Associated Wholesale Grocers is working to achieve growth from a string of recent transactions that have expanded its customer base.
The cooperative wholesaler, which serves more than 2,300 stores in a 23-state area, has shown a knack for turning deals into successes.
At the heart of that is Gary Phillips, president and chief executive officer, who draws praise for pragmatism and people skills.
“Retailers tend to be skeptical of wholesalers and manufacturers, but Gary works well with all sides,” said Jeff Reasor, president and CEO of Reasor’s, Tahlequah, Okla., who is an AWG board member. “He walks the fine line between running a co-op — with issues such as finance and achieving economies of scale — and taking care of the retail customers.”
Those skills will be crucial as AWG moves to capitalize on recent transactions. One of those was the acquisition last September of a distribution center in Fort Worth, Texas, that enabled the co-op to build on its Texas base by serving existing and new customers. That list includes Minyard Food Stores, Coppell, Texas, one of AWG’s newer accounts.
“Among all the business leaders with whom I’ve worked in my career, Gary Phillips truly stands out,” said Michael Byars, Minyard Food Stores president and CEO. “ I am proud to call him a business partner, trusted advisor and friend. Our customers benefit because of his commitment to delivering outstanding customer service to our Carnival, Minyard and Sack’n Save stores.”
The acquisition of the Fort Worth distribution center also helped grow AWG’s partnership with IGA. AWG said the facility would help it supply IGA-licensed products to new IGA customers in a number of regions. AWG already had an established business supplying IGA stores in regions including the South and Midwest.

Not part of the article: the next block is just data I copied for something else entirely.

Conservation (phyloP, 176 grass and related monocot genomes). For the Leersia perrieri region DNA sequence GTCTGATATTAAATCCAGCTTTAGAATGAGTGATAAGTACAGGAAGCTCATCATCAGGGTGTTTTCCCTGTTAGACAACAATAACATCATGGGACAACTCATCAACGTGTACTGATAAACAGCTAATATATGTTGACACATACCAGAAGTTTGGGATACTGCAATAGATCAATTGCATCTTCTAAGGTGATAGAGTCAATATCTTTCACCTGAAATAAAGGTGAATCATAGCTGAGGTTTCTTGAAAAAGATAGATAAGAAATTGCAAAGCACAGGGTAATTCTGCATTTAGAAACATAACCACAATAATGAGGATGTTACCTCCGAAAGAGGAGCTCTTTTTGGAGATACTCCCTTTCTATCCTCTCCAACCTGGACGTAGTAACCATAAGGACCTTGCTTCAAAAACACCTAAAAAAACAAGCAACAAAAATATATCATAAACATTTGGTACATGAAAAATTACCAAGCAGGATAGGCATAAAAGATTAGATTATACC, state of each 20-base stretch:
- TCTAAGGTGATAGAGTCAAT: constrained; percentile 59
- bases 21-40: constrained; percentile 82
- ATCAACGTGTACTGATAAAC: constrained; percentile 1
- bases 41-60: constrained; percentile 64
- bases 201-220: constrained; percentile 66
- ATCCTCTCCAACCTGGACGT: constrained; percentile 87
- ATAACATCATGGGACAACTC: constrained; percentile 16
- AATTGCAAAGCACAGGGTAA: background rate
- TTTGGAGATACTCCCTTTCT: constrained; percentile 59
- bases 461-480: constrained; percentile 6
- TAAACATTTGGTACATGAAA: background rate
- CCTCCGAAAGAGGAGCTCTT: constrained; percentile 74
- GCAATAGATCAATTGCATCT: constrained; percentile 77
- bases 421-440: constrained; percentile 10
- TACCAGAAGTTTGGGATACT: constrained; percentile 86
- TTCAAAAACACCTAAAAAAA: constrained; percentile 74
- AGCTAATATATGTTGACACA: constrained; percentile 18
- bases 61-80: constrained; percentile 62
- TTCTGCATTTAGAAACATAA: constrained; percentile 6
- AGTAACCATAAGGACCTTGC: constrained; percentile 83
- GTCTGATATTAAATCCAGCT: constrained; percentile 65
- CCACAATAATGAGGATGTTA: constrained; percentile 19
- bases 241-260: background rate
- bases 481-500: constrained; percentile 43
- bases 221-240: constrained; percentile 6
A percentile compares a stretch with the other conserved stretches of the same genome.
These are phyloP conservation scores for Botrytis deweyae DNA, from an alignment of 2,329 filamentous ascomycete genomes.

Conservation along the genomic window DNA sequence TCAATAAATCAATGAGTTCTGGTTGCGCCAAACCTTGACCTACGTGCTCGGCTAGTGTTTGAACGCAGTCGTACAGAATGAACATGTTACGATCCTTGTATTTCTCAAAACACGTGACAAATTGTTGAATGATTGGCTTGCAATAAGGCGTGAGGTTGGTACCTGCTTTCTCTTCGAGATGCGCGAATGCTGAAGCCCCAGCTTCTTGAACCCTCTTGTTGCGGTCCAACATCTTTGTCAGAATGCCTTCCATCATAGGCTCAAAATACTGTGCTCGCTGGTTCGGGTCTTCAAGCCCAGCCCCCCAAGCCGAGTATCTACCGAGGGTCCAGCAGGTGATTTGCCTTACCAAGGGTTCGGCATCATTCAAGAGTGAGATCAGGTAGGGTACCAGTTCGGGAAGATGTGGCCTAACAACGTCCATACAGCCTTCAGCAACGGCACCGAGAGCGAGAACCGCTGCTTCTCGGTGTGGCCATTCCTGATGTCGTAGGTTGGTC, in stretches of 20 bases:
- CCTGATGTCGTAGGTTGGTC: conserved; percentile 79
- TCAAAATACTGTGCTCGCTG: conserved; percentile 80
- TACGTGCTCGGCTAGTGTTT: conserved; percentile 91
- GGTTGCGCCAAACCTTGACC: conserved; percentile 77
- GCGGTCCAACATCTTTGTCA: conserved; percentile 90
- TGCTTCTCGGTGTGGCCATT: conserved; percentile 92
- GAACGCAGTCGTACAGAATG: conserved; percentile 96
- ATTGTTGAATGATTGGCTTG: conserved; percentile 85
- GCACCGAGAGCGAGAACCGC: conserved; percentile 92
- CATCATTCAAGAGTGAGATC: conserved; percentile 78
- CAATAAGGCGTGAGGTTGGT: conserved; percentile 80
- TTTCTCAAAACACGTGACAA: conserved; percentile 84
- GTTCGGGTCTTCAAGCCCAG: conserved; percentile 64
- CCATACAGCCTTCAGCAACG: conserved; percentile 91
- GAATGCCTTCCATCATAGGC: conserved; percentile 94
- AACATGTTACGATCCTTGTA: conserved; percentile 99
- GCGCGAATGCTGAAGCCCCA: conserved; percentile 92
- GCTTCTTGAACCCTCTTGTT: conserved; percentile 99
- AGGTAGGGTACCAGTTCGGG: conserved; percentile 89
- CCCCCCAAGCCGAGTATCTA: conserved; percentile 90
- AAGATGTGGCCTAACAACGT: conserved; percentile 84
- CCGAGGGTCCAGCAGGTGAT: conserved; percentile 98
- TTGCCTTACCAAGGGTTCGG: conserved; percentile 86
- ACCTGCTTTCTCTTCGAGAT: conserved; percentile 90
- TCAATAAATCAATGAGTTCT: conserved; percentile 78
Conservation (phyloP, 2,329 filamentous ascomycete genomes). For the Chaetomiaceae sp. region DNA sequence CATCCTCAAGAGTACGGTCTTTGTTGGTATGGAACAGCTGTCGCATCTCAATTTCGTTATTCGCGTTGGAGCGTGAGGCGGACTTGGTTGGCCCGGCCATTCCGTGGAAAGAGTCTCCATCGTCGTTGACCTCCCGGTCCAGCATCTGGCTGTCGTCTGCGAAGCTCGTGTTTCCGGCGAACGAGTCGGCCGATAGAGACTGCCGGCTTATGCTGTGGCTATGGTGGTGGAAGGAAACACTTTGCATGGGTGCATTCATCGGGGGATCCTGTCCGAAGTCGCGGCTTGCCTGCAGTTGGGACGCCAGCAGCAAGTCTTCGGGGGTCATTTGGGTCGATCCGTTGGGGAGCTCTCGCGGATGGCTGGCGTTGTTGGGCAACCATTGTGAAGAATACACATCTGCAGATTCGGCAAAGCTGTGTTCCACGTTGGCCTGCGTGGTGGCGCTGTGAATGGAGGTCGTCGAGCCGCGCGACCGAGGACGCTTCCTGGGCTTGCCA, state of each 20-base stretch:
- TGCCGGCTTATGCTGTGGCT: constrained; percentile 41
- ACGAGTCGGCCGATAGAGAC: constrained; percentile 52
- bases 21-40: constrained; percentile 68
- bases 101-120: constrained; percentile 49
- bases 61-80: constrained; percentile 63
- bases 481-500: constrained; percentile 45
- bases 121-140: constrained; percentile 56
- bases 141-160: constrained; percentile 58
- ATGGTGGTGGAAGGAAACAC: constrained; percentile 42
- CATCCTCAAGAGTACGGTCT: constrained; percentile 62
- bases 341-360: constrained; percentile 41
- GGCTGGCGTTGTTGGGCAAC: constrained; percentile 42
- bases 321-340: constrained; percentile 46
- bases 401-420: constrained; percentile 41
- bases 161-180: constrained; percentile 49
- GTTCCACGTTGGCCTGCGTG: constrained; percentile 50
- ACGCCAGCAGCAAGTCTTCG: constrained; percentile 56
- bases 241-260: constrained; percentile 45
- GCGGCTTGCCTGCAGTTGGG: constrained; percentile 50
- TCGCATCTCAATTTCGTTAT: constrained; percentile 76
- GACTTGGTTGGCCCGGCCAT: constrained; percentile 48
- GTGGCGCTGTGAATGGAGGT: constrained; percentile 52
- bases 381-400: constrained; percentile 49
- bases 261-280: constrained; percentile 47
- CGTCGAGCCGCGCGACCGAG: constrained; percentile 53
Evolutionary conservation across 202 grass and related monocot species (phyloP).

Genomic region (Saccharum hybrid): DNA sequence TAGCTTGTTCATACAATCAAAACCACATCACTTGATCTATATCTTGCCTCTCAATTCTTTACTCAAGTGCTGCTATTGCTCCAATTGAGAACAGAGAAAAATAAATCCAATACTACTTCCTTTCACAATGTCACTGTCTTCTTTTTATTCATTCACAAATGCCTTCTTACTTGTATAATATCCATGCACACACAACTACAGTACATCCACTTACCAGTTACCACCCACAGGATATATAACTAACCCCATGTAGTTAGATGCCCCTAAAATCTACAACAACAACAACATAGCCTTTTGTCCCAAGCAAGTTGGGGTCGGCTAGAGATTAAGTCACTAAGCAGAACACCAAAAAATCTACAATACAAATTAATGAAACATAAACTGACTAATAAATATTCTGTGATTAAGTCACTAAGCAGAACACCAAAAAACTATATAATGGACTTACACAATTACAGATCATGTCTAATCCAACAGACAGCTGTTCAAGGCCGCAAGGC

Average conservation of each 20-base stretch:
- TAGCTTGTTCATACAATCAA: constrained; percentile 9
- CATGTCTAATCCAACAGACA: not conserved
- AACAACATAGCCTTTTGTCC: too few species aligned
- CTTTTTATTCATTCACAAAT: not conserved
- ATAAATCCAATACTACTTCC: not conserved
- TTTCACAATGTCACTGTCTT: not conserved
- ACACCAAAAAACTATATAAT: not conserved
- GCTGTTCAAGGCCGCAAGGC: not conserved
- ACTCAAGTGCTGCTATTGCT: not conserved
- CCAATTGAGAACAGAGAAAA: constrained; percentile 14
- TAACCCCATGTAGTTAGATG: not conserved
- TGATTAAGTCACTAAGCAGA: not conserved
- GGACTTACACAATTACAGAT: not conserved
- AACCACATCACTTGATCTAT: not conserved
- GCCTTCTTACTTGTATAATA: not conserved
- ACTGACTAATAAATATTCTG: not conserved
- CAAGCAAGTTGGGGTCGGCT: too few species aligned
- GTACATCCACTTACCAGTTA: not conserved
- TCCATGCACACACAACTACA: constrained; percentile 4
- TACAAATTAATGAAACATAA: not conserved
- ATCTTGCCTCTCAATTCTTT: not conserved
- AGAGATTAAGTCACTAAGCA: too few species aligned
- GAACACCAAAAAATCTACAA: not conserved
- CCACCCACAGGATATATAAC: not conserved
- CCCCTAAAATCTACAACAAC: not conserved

“This is a great, growing partnership between IGA and AWG,” said Mark Batenic, chairman, president and CEO of IGA USA. “AWG is talking to co-op members who aren’t affiliated with a banner program about the benefits of IGA.”
Batenic said the Nashville division of AWG is also doing a strong job with building IGA business, in particular citing Houchens, which now has close to 60 stores under the IGA banner.
Among other recent deals, Homeland Stores, a subsidiary of AWG, earlier this year purchased the stock of United Supermarkets of Oklahoma, Altus, which operated more than 20 stores. Analysts saw the move as an opportunity for AWG to expand its market share in the state.
AWG’s task isn’t easy as it attempts to expand business in geographic areas challenged by competition and the tough economy. But its formula seems centered on the customer, which bodes well.
“They are poised for more growth, because they’re serving the needs of independent retailers,” Batenic said. “They are winning due to attention to detail, formats the customer likes, convenient locations, quality perishables and great private labels.”
— DAVID ORGEL